There have been times, and I know it's a little weird, when I have been so overwhelmed with work, travel and obligations that I yearn for a nice, quiet hospital bed.
The thought of crisp, white, clean sheets, a peaceful atmosphere and someone to take care of me is tantalising.
The actual reason for my hospital stay is never specified in my daydream - but it wouldn't be serious and I'd make a full recovery.
Well that dream has been shattered with news this week that Middlemore Hospital is to allow open slather when it comes to visitors.
Apparently, overseas studies have shown that patients who have visitors at their bedside, constantly, recover better and have shorter stays in hospital.
So they have asked staff to make family and whanau members welcome on the wards.
Bloody hell! As if the staff don't have enough to do.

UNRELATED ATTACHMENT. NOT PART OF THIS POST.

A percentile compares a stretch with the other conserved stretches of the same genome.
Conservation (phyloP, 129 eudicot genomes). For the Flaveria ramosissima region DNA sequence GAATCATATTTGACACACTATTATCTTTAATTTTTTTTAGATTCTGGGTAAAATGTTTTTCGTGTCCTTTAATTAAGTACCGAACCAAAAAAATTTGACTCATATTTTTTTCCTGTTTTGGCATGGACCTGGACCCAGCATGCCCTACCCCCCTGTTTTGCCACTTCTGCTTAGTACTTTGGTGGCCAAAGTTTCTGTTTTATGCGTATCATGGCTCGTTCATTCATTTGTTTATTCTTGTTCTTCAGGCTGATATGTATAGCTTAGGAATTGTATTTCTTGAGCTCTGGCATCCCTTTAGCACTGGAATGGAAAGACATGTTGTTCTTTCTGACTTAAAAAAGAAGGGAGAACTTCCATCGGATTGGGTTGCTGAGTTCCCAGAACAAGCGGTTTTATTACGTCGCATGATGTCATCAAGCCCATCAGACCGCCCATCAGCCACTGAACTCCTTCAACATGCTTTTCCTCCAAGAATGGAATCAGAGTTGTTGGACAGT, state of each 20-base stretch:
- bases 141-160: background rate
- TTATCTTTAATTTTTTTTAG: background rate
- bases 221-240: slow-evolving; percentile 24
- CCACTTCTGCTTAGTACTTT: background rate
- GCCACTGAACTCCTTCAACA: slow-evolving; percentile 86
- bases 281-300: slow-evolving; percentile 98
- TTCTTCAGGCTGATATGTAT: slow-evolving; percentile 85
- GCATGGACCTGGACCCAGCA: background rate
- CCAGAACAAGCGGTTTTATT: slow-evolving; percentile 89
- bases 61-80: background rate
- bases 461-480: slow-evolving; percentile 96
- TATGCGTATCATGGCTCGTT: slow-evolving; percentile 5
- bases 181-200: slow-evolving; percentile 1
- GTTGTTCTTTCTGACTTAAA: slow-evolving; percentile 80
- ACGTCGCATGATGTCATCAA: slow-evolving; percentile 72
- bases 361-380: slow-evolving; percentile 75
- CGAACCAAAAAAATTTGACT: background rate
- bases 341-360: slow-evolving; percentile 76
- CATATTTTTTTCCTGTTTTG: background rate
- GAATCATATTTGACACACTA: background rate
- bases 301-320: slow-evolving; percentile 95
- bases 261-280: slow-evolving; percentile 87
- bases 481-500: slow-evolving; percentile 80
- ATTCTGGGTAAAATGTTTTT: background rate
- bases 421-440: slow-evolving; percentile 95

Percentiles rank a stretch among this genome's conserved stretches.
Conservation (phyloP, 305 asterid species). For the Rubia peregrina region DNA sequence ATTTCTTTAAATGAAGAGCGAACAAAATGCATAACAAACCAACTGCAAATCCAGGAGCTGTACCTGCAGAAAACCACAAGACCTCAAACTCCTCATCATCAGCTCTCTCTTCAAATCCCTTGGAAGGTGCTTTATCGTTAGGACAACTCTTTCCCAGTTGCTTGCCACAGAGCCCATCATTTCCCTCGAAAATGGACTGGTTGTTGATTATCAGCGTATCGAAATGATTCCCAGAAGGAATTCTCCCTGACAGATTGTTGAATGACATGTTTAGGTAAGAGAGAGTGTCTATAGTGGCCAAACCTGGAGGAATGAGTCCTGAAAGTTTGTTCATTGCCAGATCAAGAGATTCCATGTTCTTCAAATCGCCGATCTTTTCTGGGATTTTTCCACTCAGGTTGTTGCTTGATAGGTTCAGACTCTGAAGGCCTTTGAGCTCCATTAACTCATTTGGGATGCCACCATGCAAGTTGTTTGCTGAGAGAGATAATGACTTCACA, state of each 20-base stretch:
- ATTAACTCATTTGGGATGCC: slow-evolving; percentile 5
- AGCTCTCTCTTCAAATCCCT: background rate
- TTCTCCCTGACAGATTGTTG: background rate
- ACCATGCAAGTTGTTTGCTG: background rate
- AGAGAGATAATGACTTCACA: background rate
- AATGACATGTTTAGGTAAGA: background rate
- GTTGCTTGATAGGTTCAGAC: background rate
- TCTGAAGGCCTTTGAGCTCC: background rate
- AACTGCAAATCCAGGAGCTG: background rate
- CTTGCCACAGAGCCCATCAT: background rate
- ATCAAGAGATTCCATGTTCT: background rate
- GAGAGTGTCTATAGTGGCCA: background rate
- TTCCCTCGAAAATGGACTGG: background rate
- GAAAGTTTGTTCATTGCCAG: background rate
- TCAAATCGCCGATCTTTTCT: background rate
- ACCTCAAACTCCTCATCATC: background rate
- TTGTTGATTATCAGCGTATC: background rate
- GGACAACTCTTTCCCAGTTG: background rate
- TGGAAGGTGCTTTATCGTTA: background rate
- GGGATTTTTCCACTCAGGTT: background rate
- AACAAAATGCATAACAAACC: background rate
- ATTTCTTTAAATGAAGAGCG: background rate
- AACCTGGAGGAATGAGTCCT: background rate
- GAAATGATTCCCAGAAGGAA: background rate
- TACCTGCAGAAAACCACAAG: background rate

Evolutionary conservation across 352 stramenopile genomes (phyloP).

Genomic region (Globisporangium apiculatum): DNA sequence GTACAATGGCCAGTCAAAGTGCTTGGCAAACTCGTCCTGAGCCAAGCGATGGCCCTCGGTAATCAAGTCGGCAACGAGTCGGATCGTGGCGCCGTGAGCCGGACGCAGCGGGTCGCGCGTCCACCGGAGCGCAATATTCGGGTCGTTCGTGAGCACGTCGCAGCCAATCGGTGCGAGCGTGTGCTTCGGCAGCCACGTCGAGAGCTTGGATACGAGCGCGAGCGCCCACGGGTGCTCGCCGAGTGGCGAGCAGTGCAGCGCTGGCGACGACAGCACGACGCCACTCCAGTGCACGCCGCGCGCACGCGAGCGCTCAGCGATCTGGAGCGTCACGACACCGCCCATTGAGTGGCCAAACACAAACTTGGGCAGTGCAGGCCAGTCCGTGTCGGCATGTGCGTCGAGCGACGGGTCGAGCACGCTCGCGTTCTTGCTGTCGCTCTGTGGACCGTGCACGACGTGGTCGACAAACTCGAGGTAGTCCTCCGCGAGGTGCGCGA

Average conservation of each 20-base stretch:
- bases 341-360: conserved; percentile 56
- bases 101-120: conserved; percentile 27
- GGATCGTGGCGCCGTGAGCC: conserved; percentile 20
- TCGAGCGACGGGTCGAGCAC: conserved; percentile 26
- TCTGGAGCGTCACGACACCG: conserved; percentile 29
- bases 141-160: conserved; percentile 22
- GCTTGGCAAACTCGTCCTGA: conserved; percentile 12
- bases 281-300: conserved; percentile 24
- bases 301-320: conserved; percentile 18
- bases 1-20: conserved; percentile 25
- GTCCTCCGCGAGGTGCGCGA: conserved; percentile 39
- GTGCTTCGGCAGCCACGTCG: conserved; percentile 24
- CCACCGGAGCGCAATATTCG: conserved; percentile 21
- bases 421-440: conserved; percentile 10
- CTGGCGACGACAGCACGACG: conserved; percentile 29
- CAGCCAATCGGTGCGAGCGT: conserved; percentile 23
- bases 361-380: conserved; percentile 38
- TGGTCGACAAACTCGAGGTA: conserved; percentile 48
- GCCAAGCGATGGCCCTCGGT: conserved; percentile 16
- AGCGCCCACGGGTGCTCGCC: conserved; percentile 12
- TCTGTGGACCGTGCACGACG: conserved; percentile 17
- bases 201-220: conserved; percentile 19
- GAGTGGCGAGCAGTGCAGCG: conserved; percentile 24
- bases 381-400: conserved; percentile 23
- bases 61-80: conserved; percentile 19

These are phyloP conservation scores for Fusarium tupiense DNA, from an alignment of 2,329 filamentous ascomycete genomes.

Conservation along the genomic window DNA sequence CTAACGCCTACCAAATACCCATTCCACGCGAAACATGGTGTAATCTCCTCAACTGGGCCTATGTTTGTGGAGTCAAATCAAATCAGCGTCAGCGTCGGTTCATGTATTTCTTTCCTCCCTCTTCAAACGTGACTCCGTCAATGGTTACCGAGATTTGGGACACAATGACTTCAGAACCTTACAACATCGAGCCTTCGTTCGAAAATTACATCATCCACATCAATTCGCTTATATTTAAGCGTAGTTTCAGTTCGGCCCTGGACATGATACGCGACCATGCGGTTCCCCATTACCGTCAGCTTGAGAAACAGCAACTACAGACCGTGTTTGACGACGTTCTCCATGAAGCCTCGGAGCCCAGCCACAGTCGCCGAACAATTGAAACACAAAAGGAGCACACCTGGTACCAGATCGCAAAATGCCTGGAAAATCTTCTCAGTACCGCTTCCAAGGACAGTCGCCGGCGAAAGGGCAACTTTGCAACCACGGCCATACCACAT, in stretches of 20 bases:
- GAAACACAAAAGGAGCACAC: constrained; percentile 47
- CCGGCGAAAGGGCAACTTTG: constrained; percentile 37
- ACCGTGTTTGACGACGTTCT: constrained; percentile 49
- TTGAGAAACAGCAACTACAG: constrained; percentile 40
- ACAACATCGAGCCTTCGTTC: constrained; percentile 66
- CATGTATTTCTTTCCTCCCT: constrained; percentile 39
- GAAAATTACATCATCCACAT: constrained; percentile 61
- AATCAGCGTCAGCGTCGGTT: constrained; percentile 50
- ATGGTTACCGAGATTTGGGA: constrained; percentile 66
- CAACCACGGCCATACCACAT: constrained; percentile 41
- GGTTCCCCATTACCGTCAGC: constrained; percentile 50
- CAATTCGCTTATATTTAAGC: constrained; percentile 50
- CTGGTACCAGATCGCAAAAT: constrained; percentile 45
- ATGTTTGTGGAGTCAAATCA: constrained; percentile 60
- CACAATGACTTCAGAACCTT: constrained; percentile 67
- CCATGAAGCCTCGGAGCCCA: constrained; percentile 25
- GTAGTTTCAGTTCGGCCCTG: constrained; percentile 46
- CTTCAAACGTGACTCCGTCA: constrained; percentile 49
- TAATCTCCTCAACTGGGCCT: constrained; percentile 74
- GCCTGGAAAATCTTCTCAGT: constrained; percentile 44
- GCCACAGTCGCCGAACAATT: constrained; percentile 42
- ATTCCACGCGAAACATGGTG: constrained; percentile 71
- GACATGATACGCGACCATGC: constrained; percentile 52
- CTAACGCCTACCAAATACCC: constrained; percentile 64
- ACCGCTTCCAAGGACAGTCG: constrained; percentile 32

If everyone in a shared ward has their extended family hanging around, that makes quite the crowd. How are hospital staff - the medical personnel, the orderlies and the cleaners - supposed to do their jobs?
What about the security of staff and patients?
If you have a cast of thousands roaming the wards, who's keeping track of who's coming in and who's going out?
How are patients supposed to rest, sleep and recover?
I don't like this idea at all.
In all those overseas studies, did they mention how many carers were at the bedside for optimum results? If everyone had their own private room, fine. But in shared wards, it seems only reasonable that the needs of all patients, not just individual patients, are taken into account.
Given that I don't even share a room with my husband, the thought of spending painful nights in a ward with three strangers and their respective family and whanau really is a fate worse than death.By Kerre McIvor Email Kerre